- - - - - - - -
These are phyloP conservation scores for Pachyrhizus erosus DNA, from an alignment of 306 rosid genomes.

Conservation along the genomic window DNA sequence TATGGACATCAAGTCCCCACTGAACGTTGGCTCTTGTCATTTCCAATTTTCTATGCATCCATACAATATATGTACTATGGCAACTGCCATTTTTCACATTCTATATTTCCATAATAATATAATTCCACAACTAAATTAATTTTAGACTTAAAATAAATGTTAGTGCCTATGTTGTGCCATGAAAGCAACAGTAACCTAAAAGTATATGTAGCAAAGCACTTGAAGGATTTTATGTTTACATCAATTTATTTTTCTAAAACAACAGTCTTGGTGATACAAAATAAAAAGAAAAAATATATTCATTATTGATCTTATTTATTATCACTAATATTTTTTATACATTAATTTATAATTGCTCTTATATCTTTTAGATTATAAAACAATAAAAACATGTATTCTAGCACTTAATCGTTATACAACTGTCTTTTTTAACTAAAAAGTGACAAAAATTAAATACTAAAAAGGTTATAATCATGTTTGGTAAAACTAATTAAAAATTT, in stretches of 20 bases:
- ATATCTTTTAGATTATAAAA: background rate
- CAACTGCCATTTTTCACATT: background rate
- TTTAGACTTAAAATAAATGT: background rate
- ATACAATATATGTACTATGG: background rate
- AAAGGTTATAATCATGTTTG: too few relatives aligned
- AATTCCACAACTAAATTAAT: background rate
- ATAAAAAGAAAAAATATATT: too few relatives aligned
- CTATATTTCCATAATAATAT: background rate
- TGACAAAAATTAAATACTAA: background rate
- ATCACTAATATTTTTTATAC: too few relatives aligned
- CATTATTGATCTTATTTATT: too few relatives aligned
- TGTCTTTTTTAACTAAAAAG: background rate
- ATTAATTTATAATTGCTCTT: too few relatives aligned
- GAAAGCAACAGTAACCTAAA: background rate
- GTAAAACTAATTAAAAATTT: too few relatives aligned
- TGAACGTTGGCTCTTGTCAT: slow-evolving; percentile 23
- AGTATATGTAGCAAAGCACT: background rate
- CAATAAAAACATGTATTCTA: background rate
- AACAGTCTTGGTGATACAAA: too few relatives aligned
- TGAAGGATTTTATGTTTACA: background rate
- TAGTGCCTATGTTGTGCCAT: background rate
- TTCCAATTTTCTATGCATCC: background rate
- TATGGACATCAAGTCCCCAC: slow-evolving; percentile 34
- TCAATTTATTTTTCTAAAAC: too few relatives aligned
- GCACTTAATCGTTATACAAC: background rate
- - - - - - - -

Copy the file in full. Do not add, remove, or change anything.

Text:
These are phyloP conservation scores for Pachyrhizus erosus DNA, from an alignment of 306 rosid genomes.

Conservation along the genomic window DNA sequence TATGGACATCAAGTCCCCACTGAACGTTGGCTCTTGTCATTTCCAATTTTCTATGCATCCATACAATATATGTACTATGGCAACTGCCATTTTTCACATTCTATATTTCCATAATAATATAATTCCACAACTAAATTAATTTTAGACTTAAAATAAATGTTAGTGCCTATGTTGTGCCATGAAAGCAACAGTAACCTAAAAGTATATGTAGCAAAGCACTTGAAGGATTTTATGTTTACATCAATTTATTTTTCTAAAACAACAGTCTTGGTGATACAAAATAAAAAGAAAAAATATATTCATTATTGATCTTATTTATTATCACTAATATTTTTTATACATTAATTTATAATTGCTCTTATATCTTTTAGATTATAAAACAATAAAAACATGTATTCTAGCACTTAATCGTTATACAACTGTCTTTTTTAACTAAAAAGTGACAAAAATTAAATACTAAAAAGGTTATAATCATGTTTGGTAAAACTAATTAAAAATTT, in stretches of 20 bases:
- ATATCTTTTAGATTATAAAA: background rate
- CAACTGCCATTTTTCACATT: background rate
- TTTAGACTTAAAATAAATGT: background rate
- ATACAATATATGTACTATGG: background rate
- AAAGGTTATAATCATGTTTG: too few relatives aligned
- AATTCCACAACTAAATTAAT: background rate
- ATAAAAAGAAAAAATATATT: too few relatives aligned
- CTATATTTCCATAATAATAT: background rate
- TGACAAAAATTAAATACTAA: background rate
- ATCACTAATATTTTTTATAC: too few relatives aligned
- CATTATTGATCTTATTTATT: too few relatives aligned
- TGTCTTTTTTAACTAAAAAG: background rate
- ATTAATTTATAATTGCTCTT: too few relatives aligned
- GAAAGCAACAGTAACCTAAA: background rate
- GTAAAACTAATTAAAAATTT: too few relatives aligned
- TGAACGTTGGCTCTTGTCAT: slow-evolving; percentile 23
- AGTATATGTAGCAAAGCACT: background rate
- CAATAAAAACATGTATTCTA: background rate
- AACAGTCTTGGTGATACAAA: too few relatives aligned
- TGAAGGATTTTATGTTTACA: background rate
- TAGTGCCTATGTTGTGCCAT: background rate
- TTCCAATTTTCTATGCATCC: background rate
- TATGGACATCAAGTCCCCAC: slow-evolving; percentile 34
- TCAATTTATTTTTCTAAAAC: too few relatives aligned
- GCACTTAATCGTTATACAAC: background rate